SMX East 2009 Keynote: Ben Huh, CEO Cheezburger Network
Danny Sullivan is counting us down to this first keynote of the conference. And he says it’s not gonna be just about funny cats. Though I wouldn’t mind if it was! :P There’s a lot of lessons to take from a network that was formed out of a viral concept.
Ben Huh is on the stage now and says that he built a business on funny content the users create. Here are some numbers:
2: Year’s the Cheezburger Network has been in business. It started when Ben bought icanhascheezburger.com.
21: Months it took to reach a billion page views.
10,000: Submissions received across the network every day.
8.5 million: Page views a day.
11.5 million: Visitors in a month.
1 billion: Page views in the last 2 years.
The most important number, though, is profitability, getting the most by spending the least.
He brings up the phrase “true virality”. It’s the kind of virality that can be turned into a successful business. The nature of viral content, it’s difficult to nail down.
Entrepreneurship focuses too much on the wrong dreams. To succeed, you must turn the dreams of others into reality.
What’s “true”? It’s about the other person’s dream. It’s not about “truth” or “honesty.” “True” makes people nod in agreement. “True” is an unrealized dream of millions of people. The Cheezburger Network addresses the true: “I want to be happy a few minutes a day.”
The “true” that’s worth chasing is not complicated. Keep it simple. All they did when they started the ICHC blog was keep it simple. They decided to keep their “lazy” attitude. They answered the questions: “If I had to distill my day into 4 hours and still be successful, what would I do?” and “If my users had 40 seconds on my site, what would they want to do?” A beautiful alignment will result in a win!
Focus on the collective imagination and need of the user, and give it to them in a simple manner, that’s where you’ll get your start.
Human nature has a tendency to admire complexity but reward simplicity.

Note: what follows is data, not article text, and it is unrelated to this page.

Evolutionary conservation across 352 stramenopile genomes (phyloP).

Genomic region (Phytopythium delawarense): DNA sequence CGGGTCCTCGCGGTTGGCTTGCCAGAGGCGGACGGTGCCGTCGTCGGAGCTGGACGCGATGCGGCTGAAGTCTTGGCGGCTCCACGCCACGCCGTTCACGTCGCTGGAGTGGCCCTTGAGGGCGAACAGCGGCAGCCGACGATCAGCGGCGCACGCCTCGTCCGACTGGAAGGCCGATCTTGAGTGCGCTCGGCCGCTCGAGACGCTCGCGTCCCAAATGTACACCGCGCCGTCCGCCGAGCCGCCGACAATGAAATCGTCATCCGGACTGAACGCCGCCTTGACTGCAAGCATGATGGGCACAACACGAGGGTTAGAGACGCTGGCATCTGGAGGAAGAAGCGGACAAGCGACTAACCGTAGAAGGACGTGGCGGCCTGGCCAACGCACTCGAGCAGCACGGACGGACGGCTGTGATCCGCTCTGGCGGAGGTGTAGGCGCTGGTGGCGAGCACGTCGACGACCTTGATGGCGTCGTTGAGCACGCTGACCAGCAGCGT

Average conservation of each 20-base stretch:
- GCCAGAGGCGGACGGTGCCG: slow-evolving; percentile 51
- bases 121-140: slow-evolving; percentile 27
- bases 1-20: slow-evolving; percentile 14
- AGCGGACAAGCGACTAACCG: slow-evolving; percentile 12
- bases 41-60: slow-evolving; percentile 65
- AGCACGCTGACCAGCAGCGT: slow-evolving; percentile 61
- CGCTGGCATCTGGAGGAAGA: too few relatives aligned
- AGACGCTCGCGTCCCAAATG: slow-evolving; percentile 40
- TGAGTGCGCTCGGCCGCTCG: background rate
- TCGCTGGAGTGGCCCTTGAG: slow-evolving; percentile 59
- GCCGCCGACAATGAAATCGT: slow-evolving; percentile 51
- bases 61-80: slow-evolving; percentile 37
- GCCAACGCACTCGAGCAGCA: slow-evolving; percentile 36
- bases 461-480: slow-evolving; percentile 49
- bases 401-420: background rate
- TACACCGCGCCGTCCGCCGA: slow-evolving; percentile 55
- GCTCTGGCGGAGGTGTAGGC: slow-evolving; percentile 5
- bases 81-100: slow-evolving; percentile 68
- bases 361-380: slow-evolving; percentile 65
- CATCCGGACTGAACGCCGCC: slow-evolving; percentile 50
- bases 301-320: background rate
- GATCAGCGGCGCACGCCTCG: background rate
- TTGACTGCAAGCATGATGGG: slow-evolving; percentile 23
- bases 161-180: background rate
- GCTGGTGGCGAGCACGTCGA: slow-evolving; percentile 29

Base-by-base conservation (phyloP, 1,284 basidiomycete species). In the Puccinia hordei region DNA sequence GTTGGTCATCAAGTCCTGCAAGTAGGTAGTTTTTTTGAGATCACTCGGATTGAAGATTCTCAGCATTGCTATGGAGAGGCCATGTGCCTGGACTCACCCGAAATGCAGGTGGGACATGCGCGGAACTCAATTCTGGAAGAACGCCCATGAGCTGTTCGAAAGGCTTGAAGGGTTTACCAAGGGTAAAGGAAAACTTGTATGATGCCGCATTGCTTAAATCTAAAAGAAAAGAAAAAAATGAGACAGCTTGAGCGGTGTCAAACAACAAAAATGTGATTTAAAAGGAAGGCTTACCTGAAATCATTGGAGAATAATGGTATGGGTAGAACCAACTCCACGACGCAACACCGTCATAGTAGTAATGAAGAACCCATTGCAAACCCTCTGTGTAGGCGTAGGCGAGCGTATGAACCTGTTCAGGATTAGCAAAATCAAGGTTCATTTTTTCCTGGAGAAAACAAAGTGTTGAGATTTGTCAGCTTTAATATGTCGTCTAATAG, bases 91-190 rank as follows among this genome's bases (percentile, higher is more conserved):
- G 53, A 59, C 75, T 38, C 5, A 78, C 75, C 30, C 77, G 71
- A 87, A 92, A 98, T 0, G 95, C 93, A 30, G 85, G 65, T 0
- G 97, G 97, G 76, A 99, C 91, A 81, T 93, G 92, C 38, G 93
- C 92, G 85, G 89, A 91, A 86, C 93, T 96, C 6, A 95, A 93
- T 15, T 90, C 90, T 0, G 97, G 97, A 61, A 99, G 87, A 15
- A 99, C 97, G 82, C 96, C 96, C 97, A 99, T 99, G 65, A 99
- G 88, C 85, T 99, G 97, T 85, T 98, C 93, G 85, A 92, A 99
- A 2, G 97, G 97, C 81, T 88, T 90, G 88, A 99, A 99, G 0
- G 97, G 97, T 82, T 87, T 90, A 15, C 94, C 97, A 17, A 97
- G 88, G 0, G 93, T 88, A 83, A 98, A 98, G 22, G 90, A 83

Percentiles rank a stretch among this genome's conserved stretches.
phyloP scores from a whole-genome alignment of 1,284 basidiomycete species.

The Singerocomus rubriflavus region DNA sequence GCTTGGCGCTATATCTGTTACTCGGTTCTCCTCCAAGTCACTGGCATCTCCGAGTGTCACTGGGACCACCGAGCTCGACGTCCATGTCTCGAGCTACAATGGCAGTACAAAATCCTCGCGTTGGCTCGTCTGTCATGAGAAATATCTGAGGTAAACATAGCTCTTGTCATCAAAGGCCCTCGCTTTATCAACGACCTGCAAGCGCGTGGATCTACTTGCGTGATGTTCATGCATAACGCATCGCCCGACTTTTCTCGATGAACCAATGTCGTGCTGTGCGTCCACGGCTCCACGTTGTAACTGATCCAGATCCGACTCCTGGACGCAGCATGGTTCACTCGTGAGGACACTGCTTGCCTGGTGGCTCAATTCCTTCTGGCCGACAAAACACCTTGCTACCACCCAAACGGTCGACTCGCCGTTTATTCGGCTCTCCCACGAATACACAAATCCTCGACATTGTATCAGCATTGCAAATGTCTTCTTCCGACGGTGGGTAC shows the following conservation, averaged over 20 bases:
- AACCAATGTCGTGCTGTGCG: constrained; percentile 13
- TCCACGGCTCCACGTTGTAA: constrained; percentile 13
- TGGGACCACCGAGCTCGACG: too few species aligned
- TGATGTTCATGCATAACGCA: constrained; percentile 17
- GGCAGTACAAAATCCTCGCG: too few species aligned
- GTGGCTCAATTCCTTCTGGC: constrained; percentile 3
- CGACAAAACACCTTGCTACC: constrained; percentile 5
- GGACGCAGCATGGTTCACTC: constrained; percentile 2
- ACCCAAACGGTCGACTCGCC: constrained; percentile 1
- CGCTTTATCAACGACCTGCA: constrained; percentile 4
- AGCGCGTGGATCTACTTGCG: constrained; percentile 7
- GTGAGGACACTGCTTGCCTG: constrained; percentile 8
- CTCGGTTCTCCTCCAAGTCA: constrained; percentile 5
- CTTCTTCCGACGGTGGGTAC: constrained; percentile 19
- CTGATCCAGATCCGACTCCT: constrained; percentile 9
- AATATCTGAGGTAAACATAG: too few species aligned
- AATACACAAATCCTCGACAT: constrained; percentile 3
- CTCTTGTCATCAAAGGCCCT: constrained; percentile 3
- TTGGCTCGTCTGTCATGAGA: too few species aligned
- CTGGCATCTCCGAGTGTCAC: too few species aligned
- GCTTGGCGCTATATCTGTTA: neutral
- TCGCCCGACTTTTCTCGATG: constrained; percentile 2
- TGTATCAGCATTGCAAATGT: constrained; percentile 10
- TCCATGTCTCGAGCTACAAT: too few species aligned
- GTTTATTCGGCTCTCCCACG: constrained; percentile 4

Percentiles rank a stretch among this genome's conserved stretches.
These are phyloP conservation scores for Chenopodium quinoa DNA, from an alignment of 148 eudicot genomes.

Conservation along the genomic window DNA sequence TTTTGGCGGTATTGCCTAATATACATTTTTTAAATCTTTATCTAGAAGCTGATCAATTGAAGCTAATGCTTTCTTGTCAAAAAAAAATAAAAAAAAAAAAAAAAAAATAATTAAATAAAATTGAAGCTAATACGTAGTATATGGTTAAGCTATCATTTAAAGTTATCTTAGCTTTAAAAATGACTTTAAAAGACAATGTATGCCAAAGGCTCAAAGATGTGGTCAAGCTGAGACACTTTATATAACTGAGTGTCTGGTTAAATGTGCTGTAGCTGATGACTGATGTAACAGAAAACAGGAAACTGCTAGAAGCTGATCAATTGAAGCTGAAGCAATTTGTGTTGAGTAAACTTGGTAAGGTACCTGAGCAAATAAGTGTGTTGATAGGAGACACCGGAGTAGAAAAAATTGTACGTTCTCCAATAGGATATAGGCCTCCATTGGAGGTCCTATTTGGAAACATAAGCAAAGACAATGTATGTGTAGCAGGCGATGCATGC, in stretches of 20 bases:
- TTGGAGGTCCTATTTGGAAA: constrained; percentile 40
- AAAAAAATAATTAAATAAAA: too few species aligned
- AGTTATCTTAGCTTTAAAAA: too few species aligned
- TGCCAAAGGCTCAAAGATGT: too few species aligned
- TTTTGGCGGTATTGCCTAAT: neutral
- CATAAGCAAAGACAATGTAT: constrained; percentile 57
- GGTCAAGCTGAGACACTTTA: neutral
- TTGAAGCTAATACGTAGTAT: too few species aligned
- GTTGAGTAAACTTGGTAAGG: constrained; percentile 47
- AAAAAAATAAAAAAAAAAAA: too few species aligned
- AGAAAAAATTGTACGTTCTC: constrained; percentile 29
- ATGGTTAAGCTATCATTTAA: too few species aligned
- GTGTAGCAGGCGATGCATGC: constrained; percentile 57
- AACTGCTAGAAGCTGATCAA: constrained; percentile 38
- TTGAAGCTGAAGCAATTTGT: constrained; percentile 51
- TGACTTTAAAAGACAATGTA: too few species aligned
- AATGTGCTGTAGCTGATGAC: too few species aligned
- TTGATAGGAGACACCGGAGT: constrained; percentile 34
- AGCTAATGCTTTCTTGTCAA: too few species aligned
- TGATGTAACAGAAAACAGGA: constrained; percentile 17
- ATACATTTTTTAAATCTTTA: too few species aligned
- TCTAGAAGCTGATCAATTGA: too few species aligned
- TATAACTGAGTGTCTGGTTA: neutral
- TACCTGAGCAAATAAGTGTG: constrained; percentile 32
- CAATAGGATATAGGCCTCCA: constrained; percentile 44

This gets to the heart of why people want to create complex products. You don’t have to prove that you’re smart. You have to prove that you know how to handle less is more — one feature that is so solid that everyone will use it.
A non-unique story: In 1999, Ben felt he was on top of the world. He was fresh out of school and had gotten a signing bonus at a dot com. He found out that the company wasn’t doing well so he left to start his own company and start his own. So that he could start losing his own money instead of someone else’s.
He ended up depressed and in bed with $50,000 in debt. It was his own fault. He had to lay off his 10 employees. After 2 weeks in bed he got up and decided he wouldn’t die like this. You can start down the right path now. You don’t have to be depressed and in debt to realize “I am the obstacle.”
He had to come to the realization that ego, pride, assumptions, cover-ups, reputation, and even some users are obstacles you’ll have to get past. For your team to succeed, break yourself.
Start by examining your habits and assumptions. He spent 6 years in the desert, i.e. 3 jobs, 3 CEOs. He decided he wanted direct access to a CEO so he could learn from really smart people.
He realized that companies are more willing than ever to help you realize your dreams. It’s even their business model. Look at YouTube, Skype, ratings databases, mail servers, etc.
Free up your time and focus on the things that matter to your business. If you focus on making the core of your business better, helping others realize their dream, the graph will just go up.